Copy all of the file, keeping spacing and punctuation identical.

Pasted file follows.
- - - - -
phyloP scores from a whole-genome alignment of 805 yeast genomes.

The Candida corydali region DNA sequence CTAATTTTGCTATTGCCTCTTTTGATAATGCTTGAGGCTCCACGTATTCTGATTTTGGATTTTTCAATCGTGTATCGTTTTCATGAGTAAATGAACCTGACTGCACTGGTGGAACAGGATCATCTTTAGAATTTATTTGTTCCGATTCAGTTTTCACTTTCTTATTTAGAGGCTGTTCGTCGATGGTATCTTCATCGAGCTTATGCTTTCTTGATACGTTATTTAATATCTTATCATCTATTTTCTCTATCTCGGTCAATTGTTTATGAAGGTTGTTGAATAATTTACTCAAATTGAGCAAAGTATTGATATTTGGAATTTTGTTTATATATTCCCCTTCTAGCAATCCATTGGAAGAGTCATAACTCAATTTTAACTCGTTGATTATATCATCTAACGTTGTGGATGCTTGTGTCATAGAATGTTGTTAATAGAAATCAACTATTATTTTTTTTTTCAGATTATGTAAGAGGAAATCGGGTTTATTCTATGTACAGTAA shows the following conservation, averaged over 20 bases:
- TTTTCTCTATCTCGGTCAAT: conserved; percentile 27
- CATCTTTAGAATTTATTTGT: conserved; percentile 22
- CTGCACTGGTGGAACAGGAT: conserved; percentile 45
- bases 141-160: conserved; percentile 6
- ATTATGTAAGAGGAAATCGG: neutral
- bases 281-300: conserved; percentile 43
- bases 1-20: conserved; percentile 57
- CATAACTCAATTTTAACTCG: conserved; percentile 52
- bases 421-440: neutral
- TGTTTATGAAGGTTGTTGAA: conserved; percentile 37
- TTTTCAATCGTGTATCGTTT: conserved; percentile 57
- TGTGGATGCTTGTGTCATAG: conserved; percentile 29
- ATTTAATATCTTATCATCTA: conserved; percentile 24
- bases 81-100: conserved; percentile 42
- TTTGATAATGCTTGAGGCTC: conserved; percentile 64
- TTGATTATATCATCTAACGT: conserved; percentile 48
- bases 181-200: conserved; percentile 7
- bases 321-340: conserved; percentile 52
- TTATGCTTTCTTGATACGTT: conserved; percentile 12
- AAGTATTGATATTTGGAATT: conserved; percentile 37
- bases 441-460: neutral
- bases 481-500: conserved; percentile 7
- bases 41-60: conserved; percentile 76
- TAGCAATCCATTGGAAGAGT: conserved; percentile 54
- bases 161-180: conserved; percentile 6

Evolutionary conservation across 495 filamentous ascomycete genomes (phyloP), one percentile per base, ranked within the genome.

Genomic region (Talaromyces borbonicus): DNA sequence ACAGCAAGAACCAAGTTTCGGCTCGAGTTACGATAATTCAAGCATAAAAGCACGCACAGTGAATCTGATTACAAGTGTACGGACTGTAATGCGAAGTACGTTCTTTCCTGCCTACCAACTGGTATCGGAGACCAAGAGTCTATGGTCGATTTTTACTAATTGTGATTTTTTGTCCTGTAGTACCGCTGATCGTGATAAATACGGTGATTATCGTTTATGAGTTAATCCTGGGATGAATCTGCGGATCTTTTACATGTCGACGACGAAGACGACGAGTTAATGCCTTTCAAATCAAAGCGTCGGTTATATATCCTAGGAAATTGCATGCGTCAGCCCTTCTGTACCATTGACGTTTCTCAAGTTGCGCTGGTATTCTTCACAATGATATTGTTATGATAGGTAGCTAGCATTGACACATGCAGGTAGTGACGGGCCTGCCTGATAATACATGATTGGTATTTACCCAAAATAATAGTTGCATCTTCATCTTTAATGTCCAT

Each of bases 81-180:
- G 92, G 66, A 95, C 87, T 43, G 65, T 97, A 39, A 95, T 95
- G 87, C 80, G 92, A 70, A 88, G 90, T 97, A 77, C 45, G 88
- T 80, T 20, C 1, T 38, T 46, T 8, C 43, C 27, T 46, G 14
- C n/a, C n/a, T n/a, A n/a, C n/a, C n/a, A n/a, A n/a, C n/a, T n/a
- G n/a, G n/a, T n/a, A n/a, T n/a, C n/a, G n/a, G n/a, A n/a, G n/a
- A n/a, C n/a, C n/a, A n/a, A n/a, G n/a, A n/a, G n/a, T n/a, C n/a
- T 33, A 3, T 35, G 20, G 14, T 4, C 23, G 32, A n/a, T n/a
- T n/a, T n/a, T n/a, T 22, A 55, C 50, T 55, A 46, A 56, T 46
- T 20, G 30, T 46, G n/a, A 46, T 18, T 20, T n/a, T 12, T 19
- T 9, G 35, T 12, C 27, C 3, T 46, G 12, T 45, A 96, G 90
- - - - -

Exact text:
phyloP scores from a whole-genome alignment of 805 yeast genomes.

The Candida corydali region DNA sequence CTAATTTTGCTATTGCCTCTTTTGATAATGCTTGAGGCTCCACGTATTCTGATTTTGGATTTTTCAATCGTGTATCGTTTTCATGAGTAAATGAACCTGACTGCACTGGTGGAACAGGATCATCTTTAGAATTTATTTGTTCCGATTCAGTTTTCACTTTCTTATTTAGAGGCTGTTCGTCGATGGTATCTTCATCGAGCTTATGCTTTCTTGATACGTTATTTAATATCTTATCATCTATTTTCTCTATCTCGGTCAATTGTTTATGAAGGTTGTTGAATAATTTACTCAAATTGAGCAAAGTATTGATATTTGGAATTTTGTTTATATATTCCCCTTCTAGCAATCCATTGGAAGAGTCATAACTCAATTTTAACTCGTTGATTATATCATCTAACGTTGTGGATGCTTGTGTCATAGAATGTTGTTAATAGAAATCAACTATTATTTTTTTTTTCAGATTATGTAAGAGGAAATCGGGTTTATTCTATGTACAGTAA shows the following conservation, averaged over 20 bases:
- TTTTCTCTATCTCGGTCAAT: conserved; percentile 27
- CATCTTTAGAATTTATTTGT: conserved; percentile 22
- CTGCACTGGTGGAACAGGAT: conserved; percentile 45
- bases 141-160: conserved; percentile 6
- ATTATGTAAGAGGAAATCGG: neutral
- bases 281-300: conserved; percentile 43
- bases 1-20: conserved; percentile 57
- CATAACTCAATTTTAACTCG: conserved; percentile 52
- bases 421-440: neutral
- TGTTTATGAAGGTTGTTGAA: conserved; percentile 37
- TTTTCAATCGTGTATCGTTT: conserved; percentile 57
- TGTGGATGCTTGTGTCATAG: conserved; percentile 29
- ATTTAATATCTTATCATCTA: conserved; percentile 24
- bases 81-100: conserved; percentile 42
- TTTGATAATGCTTGAGGCTC: conserved; percentile 64
- TTGATTATATCATCTAACGT: conserved; percentile 48
- bases 181-200: conserved; percentile 7
- bases 321-340: conserved; percentile 52
- TTATGCTTTCTTGATACGTT: conserved; percentile 12
- AAGTATTGATATTTGGAATT: conserved; percentile 37
- bases 441-460: neutral
- bases 481-500: conserved; percentile 7
- bases 41-60: conserved; percentile 76
- TAGCAATCCATTGGAAGAGT: conserved; percentile 54
- bases 161-180: conserved; percentile 6

Evolutionary conservation across 495 filamentous ascomycete genomes (phyloP), one percentile per base, ranked within the genome.

Genomic region (Talaromyces borbonicus): DNA sequence ACAGCAAGAACCAAGTTTCGGCTCGAGTTACGATAATTCAAGCATAAAAGCACGCACAGTGAATCTGATTACAAGTGTACGGACTGTAATGCGAAGTACGTTCTTTCCTGCCTACCAACTGGTATCGGAGACCAAGAGTCTATGGTCGATTTTTACTAATTGTGATTTTTTGTCCTGTAGTACCGCTGATCGTGATAAATACGGTGATTATCGTTTATGAGTTAATCCTGGGATGAATCTGCGGATCTTTTACATGTCGACGACGAAGACGACGAGTTAATGCCTTTCAAATCAAAGCGTCGGTTATATATCCTAGGAAATTGCATGCGTCAGCCCTTCTGTACCATTGACGTTTCTCAAGTTGCGCTGGTATTCTTCACAATGATATTGTTATGATAGGTAGCTAGCATTGACACATGCAGGTAGTGACGGGCCTGCCTGATAATACATGATTGGTATTTACCCAAAATAATAGTTGCATCTTCATCTTTAATGTCCAT

Each of bases 81-180:
- G 92, G 66, A 95, C 87, T 43, G 65, T 97, A 39, A 95, T 95
- G 87, C 80, G 92, A 70, A 88, G 90, T 97, A 77, C 45, G 88
- T 80, T 20, C 1, T 38, T 46, T 8, C 43, C 27, T 46, G 14
- C n/a, C n/a, T n/a, A n/a, C n/a, C n/a, A n/a, A n/a, C n/a, T n/a
- G n/a, G n/a, T n/a, A n/a, T n/a, C n/a, G n/a, G n/a, A n/a, G n/a
- A n/a, C n/a, C n/a, A n/a, A n/a, G n/a, A n/a, G n/a, T n/a, C n/a
- T 33, A 3, T 35, G 20, G 14, T 4, C 23, G 32, A n/a, T n/a
- T n/a, T n/a, T n/a, T 22, A 55, C 50, T 55, A 46, A 56, T 46
- T 20, G 30, T 46, G n/a, A 46, T 18, T 20, T n/a, T 12, T 19
- T 9, G 35, T 12, C 27, C 3, T 46, G 12, T 45, A 96, G 90